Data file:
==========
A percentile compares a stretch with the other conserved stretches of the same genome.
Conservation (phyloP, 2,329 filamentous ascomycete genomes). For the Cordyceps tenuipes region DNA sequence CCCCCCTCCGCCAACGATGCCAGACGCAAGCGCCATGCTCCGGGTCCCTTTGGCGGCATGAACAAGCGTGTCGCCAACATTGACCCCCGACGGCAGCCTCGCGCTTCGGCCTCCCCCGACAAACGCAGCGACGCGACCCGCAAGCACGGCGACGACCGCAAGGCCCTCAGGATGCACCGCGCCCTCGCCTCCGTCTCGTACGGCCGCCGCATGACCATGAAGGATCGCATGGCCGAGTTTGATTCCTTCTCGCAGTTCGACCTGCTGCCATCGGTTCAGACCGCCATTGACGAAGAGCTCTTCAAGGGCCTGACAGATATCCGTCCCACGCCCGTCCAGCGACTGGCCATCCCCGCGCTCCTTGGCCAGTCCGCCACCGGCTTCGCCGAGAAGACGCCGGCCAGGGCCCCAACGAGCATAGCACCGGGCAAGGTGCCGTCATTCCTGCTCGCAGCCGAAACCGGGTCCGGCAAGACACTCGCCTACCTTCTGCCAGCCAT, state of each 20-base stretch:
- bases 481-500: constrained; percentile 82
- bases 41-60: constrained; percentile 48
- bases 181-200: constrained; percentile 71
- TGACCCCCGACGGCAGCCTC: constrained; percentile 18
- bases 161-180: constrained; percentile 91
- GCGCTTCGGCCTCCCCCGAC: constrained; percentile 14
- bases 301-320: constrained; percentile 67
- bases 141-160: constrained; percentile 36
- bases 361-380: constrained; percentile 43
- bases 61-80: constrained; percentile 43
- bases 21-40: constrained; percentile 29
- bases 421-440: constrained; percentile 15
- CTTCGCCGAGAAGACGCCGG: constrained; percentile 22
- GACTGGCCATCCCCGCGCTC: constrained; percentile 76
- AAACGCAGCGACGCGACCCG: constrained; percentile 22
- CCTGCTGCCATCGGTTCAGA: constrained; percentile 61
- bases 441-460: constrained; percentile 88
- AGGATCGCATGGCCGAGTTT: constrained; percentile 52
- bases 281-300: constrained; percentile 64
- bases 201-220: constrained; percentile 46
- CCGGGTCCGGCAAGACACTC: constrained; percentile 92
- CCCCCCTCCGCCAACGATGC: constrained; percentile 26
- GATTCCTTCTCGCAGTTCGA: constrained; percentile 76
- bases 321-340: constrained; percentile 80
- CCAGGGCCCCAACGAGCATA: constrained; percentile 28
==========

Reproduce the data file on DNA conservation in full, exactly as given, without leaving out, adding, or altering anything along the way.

A percentile compares a stretch with the other conserved stretches of the same genome.
Conservation (phyloP, 2,329 filamentous ascomycete genomes). For the Cordyceps tenuipes region DNA sequence CCCCCCTCCGCCAACGATGCCAGACGCAAGCGCCATGCTCCGGGTCCCTTTGGCGGCATGAACAAGCGTGTCGCCAACATTGACCCCCGACGGCAGCCTCGCGCTTCGGCCTCCCCCGACAAACGCAGCGACGCGACCCGCAAGCACGGCGACGACCGCAAGGCCCTCAGGATGCACCGCGCCCTCGCCTCCGTCTCGTACGGCCGCCGCATGACCATGAAGGATCGCATGGCCGAGTTTGATTCCTTCTCGCAGTTCGACCTGCTGCCATCGGTTCAGACCGCCATTGACGAAGAGCTCTTCAAGGGCCTGACAGATATCCGTCCCACGCCCGTCCAGCGACTGGCCATCCCCGCGCTCCTTGGCCAGTCCGCCACCGGCTTCGCCGAGAAGACGCCGGCCAGGGCCCCAACGAGCATAGCACCGGGCAAGGTGCCGTCATTCCTGCTCGCAGCCGAAACCGGGTCCGGCAAGACACTCGCCTACCTTCTGCCAGCCAT, state of each 20-base stretch:
- bases 481-500: constrained; percentile 82
- bases 41-60: constrained; percentile 48
- bases 181-200: constrained; percentile 71
- TGACCCCCGACGGCAGCCTC: constrained; percentile 18
- bases 161-180: constrained; percentile 91
- GCGCTTCGGCCTCCCCCGAC: constrained; percentile 14
- bases 301-320: constrained; percentile 67
- bases 141-160: constrained; percentile 36
- bases 361-380: constrained; percentile 43
- bases 61-80: constrained; percentile 43
- bases 21-40: constrained; percentile 29
- bases 421-440: constrained; percentile 15
- CTTCGCCGAGAAGACGCCGG: constrained; percentile 22
- GACTGGCCATCCCCGCGCTC: constrained; percentile 76
- AAACGCAGCGACGCGACCCG: constrained; percentile 22
- CCTGCTGCCATCGGTTCAGA: constrained; percentile 61
- bases 441-460: constrained; percentile 88
- AGGATCGCATGGCCGAGTTT: constrained; percentile 52
- bases 281-300: constrained; percentile 64
- bases 201-220: constrained; percentile 46
- CCGGGTCCGGCAAGACACTC: constrained; percentile 92
- CCCCCCTCCGCCAACGATGC: constrained; percentile 26
- GATTCCTTCTCGCAGTTCGA: constrained; percentile 76
- bases 321-340: constrained; percentile 80
- CCAGGGCCCCAACGAGCATA: constrained; percentile 28